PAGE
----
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Unformatted text preview: C v Port: PE. 5;: Curve Fitting and Interpolation 105 Polynomial Approximation to a Function 100 —~ +
80 Suppose y = f (21:) where f (at) is an unknown function. However, Suppose we
have N + 1 pairs of values (56],, yk), k = O, 2, ..., N. An approximation to f(:1:) is
the N m order polynomial, pN(:c) that passes through the N + 1 points. This can
be very useful. For example derivatives or integrals of f can be approximated
by the corresponding derivatives or integrals of pN. Also, pN is an interpolating
function for f. One obvious way to determine the required N + 1 coefﬁcients, (2, for pN is to
write the N + 1 equations: N .
Z 3:20, : yk, k = 0, 1, ..., N
i=0 This is equivalent to the matrix equation, ch = y There is another way to determine an approximating (interpolating) polynomial
that does not require solution of a matrix equation. To introduce it, suppose we
seek the polynomial that passes through just two points ($0,110), (331,3;1). It is
easy to show that the polynomial is given by: p1(w)=<x_$l)yo+($$O)yi $0 " 17,1 331 — C’30 p is the linear combination of two order—1 polynomials L and can be written as: 101 (113) = L1,0($)yo + L1,1($)yi 106 L17! LP?— T he polynomials LN,k(m) are called Lagrange Polynomials. The polynomial rep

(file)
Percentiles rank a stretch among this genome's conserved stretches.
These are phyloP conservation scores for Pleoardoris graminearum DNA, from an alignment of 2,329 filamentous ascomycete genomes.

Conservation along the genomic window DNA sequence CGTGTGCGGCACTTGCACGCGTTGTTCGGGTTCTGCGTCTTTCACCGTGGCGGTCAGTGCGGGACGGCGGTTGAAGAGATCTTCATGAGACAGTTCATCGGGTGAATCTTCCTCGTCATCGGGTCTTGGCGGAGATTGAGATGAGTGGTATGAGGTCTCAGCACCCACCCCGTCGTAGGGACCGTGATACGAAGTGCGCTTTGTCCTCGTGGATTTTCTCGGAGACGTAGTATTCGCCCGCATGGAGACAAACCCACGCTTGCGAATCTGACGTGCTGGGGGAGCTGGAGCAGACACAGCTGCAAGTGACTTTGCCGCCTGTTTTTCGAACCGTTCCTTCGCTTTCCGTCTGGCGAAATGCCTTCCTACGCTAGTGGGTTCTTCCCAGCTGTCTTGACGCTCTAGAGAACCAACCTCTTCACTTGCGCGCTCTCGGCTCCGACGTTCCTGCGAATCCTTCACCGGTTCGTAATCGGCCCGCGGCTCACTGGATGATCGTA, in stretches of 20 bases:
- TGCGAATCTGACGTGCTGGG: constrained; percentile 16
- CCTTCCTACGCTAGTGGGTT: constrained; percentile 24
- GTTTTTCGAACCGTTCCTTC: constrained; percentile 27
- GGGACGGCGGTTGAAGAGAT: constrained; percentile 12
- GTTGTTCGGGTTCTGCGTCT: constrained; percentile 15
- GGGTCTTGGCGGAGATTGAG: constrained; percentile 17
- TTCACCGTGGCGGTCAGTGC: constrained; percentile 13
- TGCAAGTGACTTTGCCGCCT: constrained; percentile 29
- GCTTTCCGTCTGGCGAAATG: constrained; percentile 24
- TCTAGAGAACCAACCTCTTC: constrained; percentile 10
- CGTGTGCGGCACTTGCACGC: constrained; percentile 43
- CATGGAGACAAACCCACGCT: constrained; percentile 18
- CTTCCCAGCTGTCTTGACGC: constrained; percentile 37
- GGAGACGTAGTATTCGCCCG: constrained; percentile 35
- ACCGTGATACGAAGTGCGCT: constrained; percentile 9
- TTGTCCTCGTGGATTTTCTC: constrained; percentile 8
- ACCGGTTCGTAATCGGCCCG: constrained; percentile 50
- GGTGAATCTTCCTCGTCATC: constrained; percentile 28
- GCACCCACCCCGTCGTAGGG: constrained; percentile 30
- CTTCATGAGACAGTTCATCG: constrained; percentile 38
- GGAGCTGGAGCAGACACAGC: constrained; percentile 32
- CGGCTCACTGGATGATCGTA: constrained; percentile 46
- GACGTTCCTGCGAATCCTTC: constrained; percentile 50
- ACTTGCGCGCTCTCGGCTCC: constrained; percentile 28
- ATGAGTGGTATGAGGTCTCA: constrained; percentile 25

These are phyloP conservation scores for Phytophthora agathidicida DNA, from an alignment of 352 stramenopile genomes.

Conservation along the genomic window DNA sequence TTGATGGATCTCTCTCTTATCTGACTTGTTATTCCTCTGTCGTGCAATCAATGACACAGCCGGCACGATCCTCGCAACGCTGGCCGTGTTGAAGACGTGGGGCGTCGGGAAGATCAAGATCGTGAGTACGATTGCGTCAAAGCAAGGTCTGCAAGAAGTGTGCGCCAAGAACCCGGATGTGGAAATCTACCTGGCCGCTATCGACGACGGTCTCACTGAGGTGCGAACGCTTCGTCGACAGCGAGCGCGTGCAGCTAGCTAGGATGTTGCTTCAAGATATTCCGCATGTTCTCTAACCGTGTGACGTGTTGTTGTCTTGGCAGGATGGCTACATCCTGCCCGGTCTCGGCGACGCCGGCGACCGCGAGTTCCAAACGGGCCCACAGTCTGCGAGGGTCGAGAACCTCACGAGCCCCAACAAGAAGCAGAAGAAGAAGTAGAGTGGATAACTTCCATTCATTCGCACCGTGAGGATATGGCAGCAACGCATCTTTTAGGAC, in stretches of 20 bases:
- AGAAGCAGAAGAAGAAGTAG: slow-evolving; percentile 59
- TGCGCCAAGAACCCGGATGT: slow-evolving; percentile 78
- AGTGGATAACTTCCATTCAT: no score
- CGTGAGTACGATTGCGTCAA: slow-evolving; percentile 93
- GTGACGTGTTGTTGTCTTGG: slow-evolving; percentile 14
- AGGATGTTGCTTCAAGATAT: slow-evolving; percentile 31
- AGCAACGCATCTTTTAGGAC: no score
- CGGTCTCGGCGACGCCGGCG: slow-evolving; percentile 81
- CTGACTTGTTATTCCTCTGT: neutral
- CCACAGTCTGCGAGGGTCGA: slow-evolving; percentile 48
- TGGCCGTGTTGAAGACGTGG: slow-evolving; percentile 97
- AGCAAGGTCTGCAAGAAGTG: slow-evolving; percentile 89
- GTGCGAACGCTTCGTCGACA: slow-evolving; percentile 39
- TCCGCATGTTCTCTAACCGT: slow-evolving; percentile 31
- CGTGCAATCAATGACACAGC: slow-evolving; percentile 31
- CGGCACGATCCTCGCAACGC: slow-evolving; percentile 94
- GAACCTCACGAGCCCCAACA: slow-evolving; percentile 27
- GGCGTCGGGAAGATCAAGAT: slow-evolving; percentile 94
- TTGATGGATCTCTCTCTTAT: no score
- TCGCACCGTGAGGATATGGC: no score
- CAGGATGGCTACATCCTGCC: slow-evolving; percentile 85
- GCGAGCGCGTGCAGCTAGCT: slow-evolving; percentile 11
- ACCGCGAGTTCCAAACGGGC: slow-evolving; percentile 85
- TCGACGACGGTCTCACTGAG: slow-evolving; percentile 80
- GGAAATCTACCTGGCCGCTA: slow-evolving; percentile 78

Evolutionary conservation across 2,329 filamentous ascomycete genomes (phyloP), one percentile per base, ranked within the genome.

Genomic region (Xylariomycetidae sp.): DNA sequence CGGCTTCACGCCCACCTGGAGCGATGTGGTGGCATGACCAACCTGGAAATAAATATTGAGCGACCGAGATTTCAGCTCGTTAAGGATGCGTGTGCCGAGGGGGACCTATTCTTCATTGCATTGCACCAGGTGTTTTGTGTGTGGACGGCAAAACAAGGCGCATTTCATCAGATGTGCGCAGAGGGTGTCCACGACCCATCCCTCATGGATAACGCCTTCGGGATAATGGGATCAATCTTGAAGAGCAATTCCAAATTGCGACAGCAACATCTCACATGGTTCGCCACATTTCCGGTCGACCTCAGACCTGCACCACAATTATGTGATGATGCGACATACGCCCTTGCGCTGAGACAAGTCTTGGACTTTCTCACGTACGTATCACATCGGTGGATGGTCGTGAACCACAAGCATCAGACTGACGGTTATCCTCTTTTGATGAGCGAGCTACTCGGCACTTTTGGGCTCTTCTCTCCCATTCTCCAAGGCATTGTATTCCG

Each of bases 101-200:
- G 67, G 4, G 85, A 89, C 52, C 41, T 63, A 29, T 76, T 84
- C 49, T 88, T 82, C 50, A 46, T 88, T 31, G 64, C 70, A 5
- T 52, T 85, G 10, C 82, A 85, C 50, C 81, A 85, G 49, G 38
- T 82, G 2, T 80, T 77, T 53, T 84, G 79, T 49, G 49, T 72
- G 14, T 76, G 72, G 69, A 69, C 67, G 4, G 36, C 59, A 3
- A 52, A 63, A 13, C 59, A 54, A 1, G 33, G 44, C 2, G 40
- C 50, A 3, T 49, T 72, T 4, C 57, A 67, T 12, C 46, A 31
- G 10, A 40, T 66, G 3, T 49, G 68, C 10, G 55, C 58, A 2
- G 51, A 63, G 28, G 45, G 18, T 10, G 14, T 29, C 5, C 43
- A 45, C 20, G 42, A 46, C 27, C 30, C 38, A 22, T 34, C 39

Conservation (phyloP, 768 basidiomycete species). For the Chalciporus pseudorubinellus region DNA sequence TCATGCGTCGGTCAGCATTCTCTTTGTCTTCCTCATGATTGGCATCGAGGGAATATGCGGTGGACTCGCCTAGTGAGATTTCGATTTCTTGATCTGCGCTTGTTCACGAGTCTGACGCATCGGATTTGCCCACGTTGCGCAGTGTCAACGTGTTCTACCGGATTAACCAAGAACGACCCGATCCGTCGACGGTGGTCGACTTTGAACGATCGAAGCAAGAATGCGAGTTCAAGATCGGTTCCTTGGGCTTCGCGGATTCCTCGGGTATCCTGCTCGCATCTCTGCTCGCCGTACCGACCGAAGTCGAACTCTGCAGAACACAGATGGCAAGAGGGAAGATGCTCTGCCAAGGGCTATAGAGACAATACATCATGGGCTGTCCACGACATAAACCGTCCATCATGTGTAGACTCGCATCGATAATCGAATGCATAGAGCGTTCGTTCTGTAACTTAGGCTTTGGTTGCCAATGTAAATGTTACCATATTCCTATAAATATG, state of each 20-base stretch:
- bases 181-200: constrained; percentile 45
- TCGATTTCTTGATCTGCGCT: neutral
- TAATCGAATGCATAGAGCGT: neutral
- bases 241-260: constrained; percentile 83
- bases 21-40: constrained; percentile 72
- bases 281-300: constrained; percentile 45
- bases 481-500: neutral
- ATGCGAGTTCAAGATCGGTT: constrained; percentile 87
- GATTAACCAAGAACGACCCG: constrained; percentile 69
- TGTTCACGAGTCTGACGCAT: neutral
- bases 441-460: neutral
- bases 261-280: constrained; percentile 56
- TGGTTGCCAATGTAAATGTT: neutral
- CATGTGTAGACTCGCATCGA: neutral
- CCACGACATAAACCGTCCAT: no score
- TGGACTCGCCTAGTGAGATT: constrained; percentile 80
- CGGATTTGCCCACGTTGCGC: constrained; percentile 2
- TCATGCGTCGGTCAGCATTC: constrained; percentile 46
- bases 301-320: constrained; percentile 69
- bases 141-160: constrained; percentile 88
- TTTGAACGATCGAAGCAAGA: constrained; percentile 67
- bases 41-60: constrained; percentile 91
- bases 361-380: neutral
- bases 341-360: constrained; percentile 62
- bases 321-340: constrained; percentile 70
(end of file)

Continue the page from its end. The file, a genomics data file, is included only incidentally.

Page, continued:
resentation can be extended to the case of N + 1 points as: N
PN(€E) = Z LN,kf($k)
k=0 The Lagrange Polynomials, L N,k(x) are polynomials of order N and have the
following properties: 1 forj=k
LN’k(xj) : { 0 forjaék The polynomials that have these properties are: N x _ :1:
LN,k($) = ll 1 j=o,#k wk * 539‘ 107 H L: ,€379)3!'31.§§§£é3‘E§jEE:¥__":%;_Q§§)_,_WW._ L. k W: W:
_ 043*“, J; Q); 3 6,:Etél: If},,.frf_?(1:1)walﬂ w W _ 21’1“”3(373????3:iaﬂ‘é’éﬂi} I V .W. . w» ? . W V . , 108 CW”. «mm. .. ,7“WW7V~~.W_~_F_..._M.._. mm“. Mame1' IL;— Numerical Differentiation Numerical Differentiation is used when: 1. A functional form is so complicated that it is more convenient to do
numerical integration, 2. when we have a table of values of [rich f (3:1)] and we wish to ﬁnd df/drr
for some given value(s) of m. Examples of situations for which derivatives are needed include: . . . . . . _ _ i“; _ Q?
1. Quantities given in terms of derivatives. 1) — dt, u — 635' 2. Mathematical procedures requiring derivatives: 0 A function y = f(ac) is to be approximated by 3) 2 ﬁx) and f
contains constants to be determined which minimize the error in t2he
ﬁt of the function to N points at xi. Error : xiv [ f (331) — f (332)] 0 Finding the roots of y = f (as) In other words, ﬁnd the values of a:
such that f(:c) : 0. Two principal methods for obtaining numerical estimates of f’ ($3) when we
have a set (table) of pairs of values lay, f(:rz) E fi] , i = 1, 2, ..., N are: 1. Develop relatively simple formulae that provide estimates of the deriva—
tive in terms of values of fi and mi, 2. Determine an analytic function g(:c) Which is a good approximation to
f (x) and differentiate g(a:) analytically. We will consider the ﬁrst method here. The second is in the category of
functional estimation or approximation. 109 ...
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 Spring '07
 HenrikSchmidt

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